Morgan Stanley Sues to Muffle Another Departing Broker
For the third time in a month, Morgan Stanley has asked a judge to issue a temporary restraining order prohibiting a broker who left for a smaller firm from soliciting former clients, while it seeks a decision against him in arbitration.
In the latest instance, the firm brought the claim and a request for “injunctive relief” on Tuesday against Steven P. Glazer, who had worked for six years at Morgan Stanley’s Deerfield, Illinois, branch. Glazer resigned on Friday, Dec. 15, to join Asset Management Group, a registered investment advisory firm that manages $353 million of client assets.
Morgan Stanley on November 3 dropped out of the Protocol for Broker Recruiting that allows brokers who move between its signatories to take some client contact information without fear of being sued on November 3, saying the pact was being gamed to allow other firms to gain talent. But neither Glazer, who said he was managing a little over $50 million of customer assets at Morgan Stanley, nor the other relatively inexperienced brokers Morgan Stanley has sued in the past month went to Protocol member firms.
“They want to attack the minnow so the whales pay attention,” said Glenn Movish, the founder of Asset Management Group, which is based in Northbrook, Il.
In its complaint filed in U.S. District Court for the northern district of Illinois’ eastern division, Morgan Stanley Smith Barney said the employment agreement Glazer signed in 2011 prohibited him from using client contact information if he left and from soliciting them for a year following termination of his employment.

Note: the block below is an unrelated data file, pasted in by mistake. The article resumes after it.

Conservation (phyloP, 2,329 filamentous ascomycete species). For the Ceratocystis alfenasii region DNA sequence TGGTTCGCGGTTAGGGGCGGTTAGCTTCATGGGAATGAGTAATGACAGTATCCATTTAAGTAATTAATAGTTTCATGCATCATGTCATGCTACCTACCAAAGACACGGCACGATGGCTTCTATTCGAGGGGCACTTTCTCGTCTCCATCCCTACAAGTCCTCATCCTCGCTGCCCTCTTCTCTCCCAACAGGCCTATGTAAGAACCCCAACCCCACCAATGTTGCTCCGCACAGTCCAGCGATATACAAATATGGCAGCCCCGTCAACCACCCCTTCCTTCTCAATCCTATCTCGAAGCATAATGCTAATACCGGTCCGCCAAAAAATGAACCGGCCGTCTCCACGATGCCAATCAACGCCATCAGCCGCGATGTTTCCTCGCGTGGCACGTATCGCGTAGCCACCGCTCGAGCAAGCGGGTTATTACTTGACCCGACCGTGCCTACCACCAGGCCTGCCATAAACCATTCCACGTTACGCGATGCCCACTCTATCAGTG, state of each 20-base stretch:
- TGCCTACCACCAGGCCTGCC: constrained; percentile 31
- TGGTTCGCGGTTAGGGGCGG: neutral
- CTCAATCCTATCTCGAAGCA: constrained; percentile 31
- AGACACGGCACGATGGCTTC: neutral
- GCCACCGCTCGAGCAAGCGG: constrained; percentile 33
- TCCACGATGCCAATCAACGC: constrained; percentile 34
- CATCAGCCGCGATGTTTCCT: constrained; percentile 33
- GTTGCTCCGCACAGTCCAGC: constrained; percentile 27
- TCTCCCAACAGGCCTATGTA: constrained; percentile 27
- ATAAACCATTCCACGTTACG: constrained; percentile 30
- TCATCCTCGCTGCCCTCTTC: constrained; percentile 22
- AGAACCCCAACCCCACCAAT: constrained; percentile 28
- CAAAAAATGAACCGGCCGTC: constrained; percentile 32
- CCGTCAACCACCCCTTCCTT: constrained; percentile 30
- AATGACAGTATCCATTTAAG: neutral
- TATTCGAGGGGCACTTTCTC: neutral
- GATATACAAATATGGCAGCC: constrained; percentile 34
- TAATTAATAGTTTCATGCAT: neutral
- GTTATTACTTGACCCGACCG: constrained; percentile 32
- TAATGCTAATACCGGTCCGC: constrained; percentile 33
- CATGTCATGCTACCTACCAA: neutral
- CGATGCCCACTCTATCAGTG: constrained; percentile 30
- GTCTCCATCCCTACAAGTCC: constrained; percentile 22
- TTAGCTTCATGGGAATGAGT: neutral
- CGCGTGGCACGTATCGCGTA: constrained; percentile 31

It accused him of e-mailing on the day he resigned to his personal gmail address data on 100 customer accounts that a former assistant had compiled under the title “last review sheet,” and of sending information on a particular client to himself two days earlier at 10:09 pm, “hours after the office had closed for the day.”
Reached by phone at his new office, Glazer, a former floor trader at the Chicago Board Options Exchange, said he regretted sending himself the e-mail and is ready to return any information. But he denied another allegation from Morgan Stanley that he “secretly confiscated original client files on dozens of Morgan Stanley clients.”
UBS Financial Services earlier this month followed Morgan Stanley out of the Protocol, prompting lawyers, headhunters and brokers to closely follow how aggressive the firms might be in pursuing breakaway brokers.
The three cases prosecuted by Morgan Stanley to date—the first two of which succeeded— show the firm’s intent but do not necessarily indicate how successful it will be in the future because of the weakness of the cases, lawyers and recruiters said on Tuesday.
In each case, the brokers appear to have made mistakes in taking certain prohibited data and also went to non-Protocol firms, robbing them of arguing that they built their “books” on their own under Protocol protection.
“I don’t think this is your best test case because the allegation includes taking account numbers, which couldn’t have been taken even under the Protocol,” said George Miller, a lawyer at Shustak Reynolds & Partners, P.C. in San Diego. “But it’s probably indicative of the renewed appetite for these TROs.”
In its complaint against Glazer , Morgan Stanley sued under four counts, citing breach of contract, conversion and misappropriation of trade secrets, breach of the duty of loyalty and unfair competition.
A Morgan Stanley spokeswoman declined to comment.
Glazer, the sole member of his six-advisor team to leave, said he was frustrated by Morgan Stanley’s deferred compensation policy. “They were taking too much of my money,” he said, noting that as a second-career professional it is unlikely he would ever have worked long enough to get it all back.